From information that I found, it seems that silk is dry clean only (most of the time anyway) simply because the garment manufacturing company was too lazy to pre-wash it before they made the garments, and if you wash it after the garment is made, it’ll shrink. But if you pre-wash it, it’ll be fine.
Or something like that.
Sometimes, the silk is too fragile or the colors will run too easily to wash, and then it should be either handwashed or drycleaned. Eh. I don’t want dryclean only silk.
The fumes, Boss, the fumes!
Good information is important to have. :p
I’ve also read that silk shrinks at least 10%, so buy enough to cover the shrinkage.
And as I search further, I find this information supported elsewhere.
Lined garments are just about never washable, and silk garments whose silk was not prewashed before sewing are often not washable. I have never heard of an off-the-rack lined silk dress that was not marked "dry clean only." And of course, truly dry-clean-only garments are NEVER dyeable. All forms of dyeing require washing.
The way to make a silk dress washable is to prewash the material before sewing it into the dress. A silk dress, especially a lined one, should be assumed to have missed this incredibly simple and easy step, and to be dry-clean-only. When you wash a lined garment that was marked "dry clean only", either the outside layer of the garment will shrink, or the lining will, but they will never match each other. The way the lining fits under the outer layer will almost inevitably be completely ruined.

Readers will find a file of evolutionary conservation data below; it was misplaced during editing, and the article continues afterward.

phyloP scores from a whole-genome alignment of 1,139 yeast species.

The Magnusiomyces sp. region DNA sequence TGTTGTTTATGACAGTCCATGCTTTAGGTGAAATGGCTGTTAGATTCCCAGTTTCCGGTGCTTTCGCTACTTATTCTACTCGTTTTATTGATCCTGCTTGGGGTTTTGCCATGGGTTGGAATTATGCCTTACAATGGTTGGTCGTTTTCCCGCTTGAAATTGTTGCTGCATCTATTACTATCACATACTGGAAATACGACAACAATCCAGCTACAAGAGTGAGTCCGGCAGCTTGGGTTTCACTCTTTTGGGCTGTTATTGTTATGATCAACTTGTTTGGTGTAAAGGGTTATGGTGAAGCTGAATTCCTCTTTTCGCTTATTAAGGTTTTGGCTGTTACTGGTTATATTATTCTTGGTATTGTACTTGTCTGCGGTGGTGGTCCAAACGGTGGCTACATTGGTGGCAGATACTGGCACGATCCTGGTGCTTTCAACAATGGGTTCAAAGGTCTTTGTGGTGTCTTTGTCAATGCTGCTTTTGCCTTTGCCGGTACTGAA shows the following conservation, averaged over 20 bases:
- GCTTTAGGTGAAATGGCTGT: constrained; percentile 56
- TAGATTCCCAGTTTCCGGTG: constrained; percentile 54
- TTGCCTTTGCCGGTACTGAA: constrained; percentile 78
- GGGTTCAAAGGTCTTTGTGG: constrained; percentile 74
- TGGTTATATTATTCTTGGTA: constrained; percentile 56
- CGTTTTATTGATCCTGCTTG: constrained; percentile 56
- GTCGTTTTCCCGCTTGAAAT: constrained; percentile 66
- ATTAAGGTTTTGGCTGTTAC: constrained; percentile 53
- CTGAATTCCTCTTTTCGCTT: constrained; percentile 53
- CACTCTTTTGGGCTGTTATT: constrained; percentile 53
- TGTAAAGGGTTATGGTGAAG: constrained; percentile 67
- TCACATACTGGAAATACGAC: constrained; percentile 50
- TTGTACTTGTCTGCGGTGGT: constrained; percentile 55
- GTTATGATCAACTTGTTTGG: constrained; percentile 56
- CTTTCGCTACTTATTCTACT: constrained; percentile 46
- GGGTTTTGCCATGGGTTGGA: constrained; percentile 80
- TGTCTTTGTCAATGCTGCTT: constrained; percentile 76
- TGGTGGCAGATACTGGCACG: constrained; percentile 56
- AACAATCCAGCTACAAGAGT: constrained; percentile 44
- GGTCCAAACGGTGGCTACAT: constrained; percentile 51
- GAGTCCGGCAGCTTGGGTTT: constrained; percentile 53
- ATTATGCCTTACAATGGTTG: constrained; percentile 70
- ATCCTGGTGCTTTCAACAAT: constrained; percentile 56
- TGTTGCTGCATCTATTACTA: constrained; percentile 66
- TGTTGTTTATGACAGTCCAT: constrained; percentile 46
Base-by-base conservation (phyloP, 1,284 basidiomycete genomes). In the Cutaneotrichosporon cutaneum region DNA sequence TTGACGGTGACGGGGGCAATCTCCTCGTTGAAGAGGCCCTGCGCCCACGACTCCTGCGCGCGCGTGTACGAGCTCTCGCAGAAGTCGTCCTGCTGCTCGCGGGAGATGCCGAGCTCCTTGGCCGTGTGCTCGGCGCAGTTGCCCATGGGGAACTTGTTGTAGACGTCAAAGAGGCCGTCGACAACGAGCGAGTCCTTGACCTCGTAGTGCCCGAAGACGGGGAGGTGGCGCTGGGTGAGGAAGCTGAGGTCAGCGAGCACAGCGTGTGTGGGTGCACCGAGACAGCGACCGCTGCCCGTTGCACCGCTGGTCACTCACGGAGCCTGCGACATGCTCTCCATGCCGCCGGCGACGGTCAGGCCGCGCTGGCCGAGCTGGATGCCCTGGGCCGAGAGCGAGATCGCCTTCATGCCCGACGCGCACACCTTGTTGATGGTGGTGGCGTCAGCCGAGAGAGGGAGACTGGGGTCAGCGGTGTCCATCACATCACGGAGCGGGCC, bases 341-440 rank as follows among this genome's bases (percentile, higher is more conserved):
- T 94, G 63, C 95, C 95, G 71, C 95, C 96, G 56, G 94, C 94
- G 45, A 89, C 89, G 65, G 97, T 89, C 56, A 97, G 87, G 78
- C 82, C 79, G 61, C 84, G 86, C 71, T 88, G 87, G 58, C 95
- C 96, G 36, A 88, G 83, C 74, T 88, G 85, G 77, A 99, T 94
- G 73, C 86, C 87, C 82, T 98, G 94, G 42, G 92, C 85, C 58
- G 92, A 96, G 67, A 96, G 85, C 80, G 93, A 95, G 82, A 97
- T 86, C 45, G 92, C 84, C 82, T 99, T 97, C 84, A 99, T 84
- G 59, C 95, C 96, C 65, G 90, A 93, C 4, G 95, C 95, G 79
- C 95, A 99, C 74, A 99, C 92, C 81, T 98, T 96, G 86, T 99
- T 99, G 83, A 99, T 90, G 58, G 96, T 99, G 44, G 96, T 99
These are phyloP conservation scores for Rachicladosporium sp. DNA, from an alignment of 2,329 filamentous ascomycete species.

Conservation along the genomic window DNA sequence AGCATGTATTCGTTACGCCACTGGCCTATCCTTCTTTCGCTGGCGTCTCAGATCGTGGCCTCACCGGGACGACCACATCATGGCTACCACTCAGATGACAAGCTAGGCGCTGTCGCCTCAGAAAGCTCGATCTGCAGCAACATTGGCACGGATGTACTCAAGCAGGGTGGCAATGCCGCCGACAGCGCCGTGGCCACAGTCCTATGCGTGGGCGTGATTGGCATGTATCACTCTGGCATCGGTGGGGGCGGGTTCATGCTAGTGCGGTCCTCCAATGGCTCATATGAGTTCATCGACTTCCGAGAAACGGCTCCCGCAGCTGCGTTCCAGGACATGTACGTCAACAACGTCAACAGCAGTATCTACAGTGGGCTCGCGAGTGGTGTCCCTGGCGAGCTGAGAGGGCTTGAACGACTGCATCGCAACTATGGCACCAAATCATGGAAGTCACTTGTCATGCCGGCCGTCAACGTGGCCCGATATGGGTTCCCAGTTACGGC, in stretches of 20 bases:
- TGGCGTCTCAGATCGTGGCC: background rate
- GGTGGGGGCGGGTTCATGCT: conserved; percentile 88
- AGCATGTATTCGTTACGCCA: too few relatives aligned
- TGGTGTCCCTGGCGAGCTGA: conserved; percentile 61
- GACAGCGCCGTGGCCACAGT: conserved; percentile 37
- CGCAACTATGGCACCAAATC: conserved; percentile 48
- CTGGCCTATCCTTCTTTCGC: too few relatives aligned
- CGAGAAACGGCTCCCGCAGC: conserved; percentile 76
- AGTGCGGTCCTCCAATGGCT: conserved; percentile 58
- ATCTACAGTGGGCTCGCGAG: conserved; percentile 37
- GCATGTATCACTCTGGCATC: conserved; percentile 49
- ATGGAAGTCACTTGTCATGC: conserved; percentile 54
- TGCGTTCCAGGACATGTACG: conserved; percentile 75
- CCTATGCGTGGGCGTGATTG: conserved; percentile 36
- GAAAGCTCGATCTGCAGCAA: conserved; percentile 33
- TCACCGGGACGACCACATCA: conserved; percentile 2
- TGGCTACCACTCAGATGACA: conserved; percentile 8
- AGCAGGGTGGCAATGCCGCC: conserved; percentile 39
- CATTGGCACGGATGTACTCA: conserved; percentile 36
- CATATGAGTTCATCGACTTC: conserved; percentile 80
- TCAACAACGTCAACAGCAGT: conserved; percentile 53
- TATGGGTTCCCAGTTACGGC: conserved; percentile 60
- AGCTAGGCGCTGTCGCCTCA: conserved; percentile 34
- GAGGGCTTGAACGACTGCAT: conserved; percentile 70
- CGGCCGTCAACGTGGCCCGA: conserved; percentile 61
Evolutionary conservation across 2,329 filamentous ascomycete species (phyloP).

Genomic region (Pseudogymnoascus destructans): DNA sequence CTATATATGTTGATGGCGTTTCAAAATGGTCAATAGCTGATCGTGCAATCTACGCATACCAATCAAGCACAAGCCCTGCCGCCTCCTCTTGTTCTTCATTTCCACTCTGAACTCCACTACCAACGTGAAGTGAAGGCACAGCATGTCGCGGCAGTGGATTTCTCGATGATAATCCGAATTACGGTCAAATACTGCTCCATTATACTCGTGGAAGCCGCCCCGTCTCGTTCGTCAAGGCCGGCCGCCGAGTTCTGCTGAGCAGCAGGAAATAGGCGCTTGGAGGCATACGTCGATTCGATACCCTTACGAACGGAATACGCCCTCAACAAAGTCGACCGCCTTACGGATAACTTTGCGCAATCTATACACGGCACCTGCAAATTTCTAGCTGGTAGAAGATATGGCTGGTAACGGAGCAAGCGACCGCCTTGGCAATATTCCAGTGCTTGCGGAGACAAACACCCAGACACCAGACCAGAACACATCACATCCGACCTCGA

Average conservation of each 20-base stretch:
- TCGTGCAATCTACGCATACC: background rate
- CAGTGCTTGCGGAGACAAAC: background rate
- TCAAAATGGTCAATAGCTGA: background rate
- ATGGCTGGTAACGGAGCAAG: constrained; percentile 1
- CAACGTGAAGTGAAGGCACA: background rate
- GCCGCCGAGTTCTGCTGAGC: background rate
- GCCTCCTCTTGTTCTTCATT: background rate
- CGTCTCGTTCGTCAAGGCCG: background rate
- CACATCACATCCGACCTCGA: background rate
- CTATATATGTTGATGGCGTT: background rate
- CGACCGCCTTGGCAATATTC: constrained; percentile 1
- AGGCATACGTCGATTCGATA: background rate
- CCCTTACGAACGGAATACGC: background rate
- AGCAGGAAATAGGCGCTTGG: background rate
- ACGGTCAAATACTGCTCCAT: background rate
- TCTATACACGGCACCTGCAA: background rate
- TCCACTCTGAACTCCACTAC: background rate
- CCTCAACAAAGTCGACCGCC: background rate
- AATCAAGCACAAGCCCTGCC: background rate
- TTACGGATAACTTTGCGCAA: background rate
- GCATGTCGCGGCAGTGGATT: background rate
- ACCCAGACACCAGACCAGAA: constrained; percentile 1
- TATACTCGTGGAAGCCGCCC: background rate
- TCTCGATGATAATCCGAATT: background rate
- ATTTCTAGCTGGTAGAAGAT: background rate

In contrast, if you prewash and dye some nice silk chiffon, then have it sewn together (there are thousands of tailors who can do the sewing for you!), the dress is washable. If the fabric, or its trim, is too fragile for machine washing, it should still be hand-washable.